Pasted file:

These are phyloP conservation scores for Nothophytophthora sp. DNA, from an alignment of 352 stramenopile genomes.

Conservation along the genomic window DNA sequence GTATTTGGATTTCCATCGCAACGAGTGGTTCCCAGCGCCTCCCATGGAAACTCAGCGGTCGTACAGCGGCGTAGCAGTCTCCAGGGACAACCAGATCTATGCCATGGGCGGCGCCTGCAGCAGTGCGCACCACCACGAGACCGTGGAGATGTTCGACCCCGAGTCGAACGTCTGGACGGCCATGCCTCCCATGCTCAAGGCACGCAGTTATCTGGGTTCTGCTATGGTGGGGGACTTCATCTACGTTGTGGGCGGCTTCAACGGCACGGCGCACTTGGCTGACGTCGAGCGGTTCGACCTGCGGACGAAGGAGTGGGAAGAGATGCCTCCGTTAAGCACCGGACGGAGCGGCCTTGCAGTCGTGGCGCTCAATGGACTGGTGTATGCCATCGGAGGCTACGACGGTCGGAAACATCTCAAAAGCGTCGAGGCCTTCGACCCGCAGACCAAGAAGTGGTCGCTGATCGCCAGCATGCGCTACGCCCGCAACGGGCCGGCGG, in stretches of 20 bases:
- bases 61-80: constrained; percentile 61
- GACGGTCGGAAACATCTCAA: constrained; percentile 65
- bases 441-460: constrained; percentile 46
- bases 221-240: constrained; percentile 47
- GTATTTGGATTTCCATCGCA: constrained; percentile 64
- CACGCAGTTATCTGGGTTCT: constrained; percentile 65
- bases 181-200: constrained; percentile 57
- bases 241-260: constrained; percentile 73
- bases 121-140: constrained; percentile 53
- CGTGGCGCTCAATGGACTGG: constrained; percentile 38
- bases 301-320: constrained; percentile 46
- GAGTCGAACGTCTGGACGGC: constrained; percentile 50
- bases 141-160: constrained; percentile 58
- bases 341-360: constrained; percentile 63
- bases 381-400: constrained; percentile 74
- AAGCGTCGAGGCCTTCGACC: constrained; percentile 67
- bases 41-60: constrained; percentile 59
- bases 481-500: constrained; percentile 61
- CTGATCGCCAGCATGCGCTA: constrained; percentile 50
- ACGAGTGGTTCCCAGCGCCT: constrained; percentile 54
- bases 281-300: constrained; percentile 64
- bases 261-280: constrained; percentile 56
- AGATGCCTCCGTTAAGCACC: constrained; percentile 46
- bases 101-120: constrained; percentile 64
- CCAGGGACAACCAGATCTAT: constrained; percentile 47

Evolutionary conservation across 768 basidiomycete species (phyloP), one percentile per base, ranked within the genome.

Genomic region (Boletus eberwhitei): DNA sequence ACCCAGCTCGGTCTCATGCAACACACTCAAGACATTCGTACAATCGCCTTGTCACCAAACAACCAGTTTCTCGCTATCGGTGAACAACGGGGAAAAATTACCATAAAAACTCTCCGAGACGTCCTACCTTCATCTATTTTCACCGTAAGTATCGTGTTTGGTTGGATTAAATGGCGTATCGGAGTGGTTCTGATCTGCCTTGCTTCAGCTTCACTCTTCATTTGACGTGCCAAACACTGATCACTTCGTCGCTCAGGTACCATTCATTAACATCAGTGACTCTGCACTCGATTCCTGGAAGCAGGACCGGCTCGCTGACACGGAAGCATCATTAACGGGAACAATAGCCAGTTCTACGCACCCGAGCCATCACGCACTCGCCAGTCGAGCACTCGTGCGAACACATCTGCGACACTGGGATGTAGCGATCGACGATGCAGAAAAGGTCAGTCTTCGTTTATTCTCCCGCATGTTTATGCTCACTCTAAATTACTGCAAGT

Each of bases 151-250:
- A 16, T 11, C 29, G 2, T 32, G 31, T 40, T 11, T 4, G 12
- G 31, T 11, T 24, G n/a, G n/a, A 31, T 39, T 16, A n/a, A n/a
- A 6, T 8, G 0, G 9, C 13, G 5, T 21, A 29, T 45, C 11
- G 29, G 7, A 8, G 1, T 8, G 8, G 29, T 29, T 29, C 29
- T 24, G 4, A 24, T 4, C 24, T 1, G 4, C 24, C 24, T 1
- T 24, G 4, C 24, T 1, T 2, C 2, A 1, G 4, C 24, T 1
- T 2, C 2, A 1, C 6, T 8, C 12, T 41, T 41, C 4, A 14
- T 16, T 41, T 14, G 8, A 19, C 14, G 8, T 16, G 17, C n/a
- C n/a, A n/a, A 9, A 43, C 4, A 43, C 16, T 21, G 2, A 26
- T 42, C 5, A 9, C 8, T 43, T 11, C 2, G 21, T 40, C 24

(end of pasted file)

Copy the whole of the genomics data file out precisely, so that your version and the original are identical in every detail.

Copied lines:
These are phyloP conservation scores for Nothophytophthora sp. DNA, from an alignment of 352 stramenopile genomes.

Conservation along the genomic window DNA sequence GTATTTGGATTTCCATCGCAACGAGTGGTTCCCAGCGCCTCCCATGGAAACTCAGCGGTCGTACAGCGGCGTAGCAGTCTCCAGGGACAACCAGATCTATGCCATGGGCGGCGCCTGCAGCAGTGCGCACCACCACGAGACCGTGGAGATGTTCGACCCCGAGTCGAACGTCTGGACGGCCATGCCTCCCATGCTCAAGGCACGCAGTTATCTGGGTTCTGCTATGGTGGGGGACTTCATCTACGTTGTGGGCGGCTTCAACGGCACGGCGCACTTGGCTGACGTCGAGCGGTTCGACCTGCGGACGAAGGAGTGGGAAGAGATGCCTCCGTTAAGCACCGGACGGAGCGGCCTTGCAGTCGTGGCGCTCAATGGACTGGTGTATGCCATCGGAGGCTACGACGGTCGGAAACATCTCAAAAGCGTCGAGGCCTTCGACCCGCAGACCAAGAAGTGGTCGCTGATCGCCAGCATGCGCTACGCCCGCAACGGGCCGGCGG, in stretches of 20 bases:
- bases 61-80: constrained; percentile 61
- GACGGTCGGAAACATCTCAA: constrained; percentile 65
- bases 441-460: constrained; percentile 46
- bases 221-240: constrained; percentile 47
- GTATTTGGATTTCCATCGCA: constrained; percentile 64
- CACGCAGTTATCTGGGTTCT: constrained; percentile 65
- bases 181-200: constrained; percentile 57
- bases 241-260: constrained; percentile 73
- bases 121-140: constrained; percentile 53
- CGTGGCGCTCAATGGACTGG: constrained; percentile 38
- bases 301-320: constrained; percentile 46
- GAGTCGAACGTCTGGACGGC: constrained; percentile 50
- bases 141-160: constrained; percentile 58
- bases 341-360: constrained; percentile 63
- bases 381-400: constrained; percentile 74
- AAGCGTCGAGGCCTTCGACC: constrained; percentile 67
- bases 41-60: constrained; percentile 59
- bases 481-500: constrained; percentile 61
- CTGATCGCCAGCATGCGCTA: constrained; percentile 50
- ACGAGTGGTTCCCAGCGCCT: constrained; percentile 54
- bases 281-300: constrained; percentile 64
- bases 261-280: constrained; percentile 56
- AGATGCCTCCGTTAAGCACC: constrained; percentile 46
- bases 101-120: constrained; percentile 64
- CCAGGGACAACCAGATCTAT: constrained; percentile 47

Evolutionary conservation across 768 basidiomycete species (phyloP), one percentile per base, ranked within the genome.

Genomic region (Boletus eberwhitei): DNA sequence ACCCAGCTCGGTCTCATGCAACACACTCAAGACATTCGTACAATCGCCTTGTCACCAAACAACCAGTTTCTCGCTATCGGTGAACAACGGGGAAAAATTACCATAAAAACTCTCCGAGACGTCCTACCTTCATCTATTTTCACCGTAAGTATCGTGTTTGGTTGGATTAAATGGCGTATCGGAGTGGTTCTGATCTGCCTTGCTTCAGCTTCACTCTTCATTTGACGTGCCAAACACTGATCACTTCGTCGCTCAGGTACCATTCATTAACATCAGTGACTCTGCACTCGATTCCTGGAAGCAGGACCGGCTCGCTGACACGGAAGCATCATTAACGGGAACAATAGCCAGTTCTACGCACCCGAGCCATCACGCACTCGCCAGTCGAGCACTCGTGCGAACACATCTGCGACACTGGGATGTAGCGATCGACGATGCAGAAAAGGTCAGTCTTCGTTTATTCTCCCGCATGTTTATGCTCACTCTAAATTACTGCAAGT

Each of bases 151-250:
- A 16, T 11, C 29, G 2, T 32, G 31, T 40, T 11, T 4, G 12
- G 31, T 11, T 24, G n/a, G n/a, A 31, T 39, T 16, A n/a, A n/a
- A 6, T 8, G 0, G 9, C 13, G 5, T 21, A 29, T 45, C 11
- G 29, G 7, A 8, G 1, T 8, G 8, G 29, T 29, T 29, C 29
- T 24, G 4, A 24, T 4, C 24, T 1, G 4, C 24, C 24, T 1
- T 24, G 4, C 24, T 1, T 2, C 2, A 1, G 4, C 24, T 1
- T 2, C 2, A 1, C 6, T 8, C 12, T 41, T 41, C 4, A 14
- T 16, T 41, T 14, G 8, A 19, C 14, G 8, T 16, G 17, C n/a
- C n/a, A n/a, A 9, A 43, C 4, A 43, C 16, T 21, G 2, A 26
- T 42, C 5, A 9, C 8, T 43, T 11, C 2, G 21, T 40, C 24